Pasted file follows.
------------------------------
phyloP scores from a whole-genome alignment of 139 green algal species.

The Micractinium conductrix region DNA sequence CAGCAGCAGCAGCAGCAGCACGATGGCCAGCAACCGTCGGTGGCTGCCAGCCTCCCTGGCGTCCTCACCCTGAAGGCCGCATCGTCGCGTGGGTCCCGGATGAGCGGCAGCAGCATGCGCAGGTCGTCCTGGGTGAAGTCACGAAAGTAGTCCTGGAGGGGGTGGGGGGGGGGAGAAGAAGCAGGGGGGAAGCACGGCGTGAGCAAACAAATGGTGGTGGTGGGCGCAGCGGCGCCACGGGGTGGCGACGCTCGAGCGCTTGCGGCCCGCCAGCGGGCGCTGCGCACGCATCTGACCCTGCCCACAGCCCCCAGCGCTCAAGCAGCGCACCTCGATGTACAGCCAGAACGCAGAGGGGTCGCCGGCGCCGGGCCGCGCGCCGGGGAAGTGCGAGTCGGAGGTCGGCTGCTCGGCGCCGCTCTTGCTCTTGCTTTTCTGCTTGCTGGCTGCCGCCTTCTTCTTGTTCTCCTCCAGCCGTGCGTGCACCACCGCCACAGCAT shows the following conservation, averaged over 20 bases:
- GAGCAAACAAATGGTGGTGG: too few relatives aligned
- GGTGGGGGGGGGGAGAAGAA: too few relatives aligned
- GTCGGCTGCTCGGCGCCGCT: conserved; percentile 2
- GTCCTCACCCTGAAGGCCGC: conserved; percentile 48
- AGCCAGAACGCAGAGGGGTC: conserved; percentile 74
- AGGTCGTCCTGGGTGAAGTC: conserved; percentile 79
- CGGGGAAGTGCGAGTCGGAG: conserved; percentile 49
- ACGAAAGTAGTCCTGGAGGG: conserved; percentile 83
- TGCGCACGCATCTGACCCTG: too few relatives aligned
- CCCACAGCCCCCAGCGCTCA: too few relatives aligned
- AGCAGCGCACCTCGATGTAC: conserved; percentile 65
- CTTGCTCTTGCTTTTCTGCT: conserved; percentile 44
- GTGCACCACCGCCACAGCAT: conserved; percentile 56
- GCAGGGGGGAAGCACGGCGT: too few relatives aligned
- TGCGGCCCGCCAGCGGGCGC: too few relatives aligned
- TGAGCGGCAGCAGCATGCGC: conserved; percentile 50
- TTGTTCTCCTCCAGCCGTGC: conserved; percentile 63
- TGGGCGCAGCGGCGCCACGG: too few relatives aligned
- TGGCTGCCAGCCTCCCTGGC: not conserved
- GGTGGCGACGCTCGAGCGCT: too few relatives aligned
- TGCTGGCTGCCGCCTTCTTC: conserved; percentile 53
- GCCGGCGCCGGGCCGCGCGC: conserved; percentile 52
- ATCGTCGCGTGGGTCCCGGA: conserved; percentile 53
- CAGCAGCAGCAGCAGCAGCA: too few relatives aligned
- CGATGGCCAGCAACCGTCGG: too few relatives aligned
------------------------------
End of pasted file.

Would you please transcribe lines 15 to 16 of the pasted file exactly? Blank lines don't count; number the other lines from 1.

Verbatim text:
- GTGCACCACCGCCACAGCAT: conserved; percentile 56
- GCAGGGGGGAAGCACGGCGT: too few relatives aligned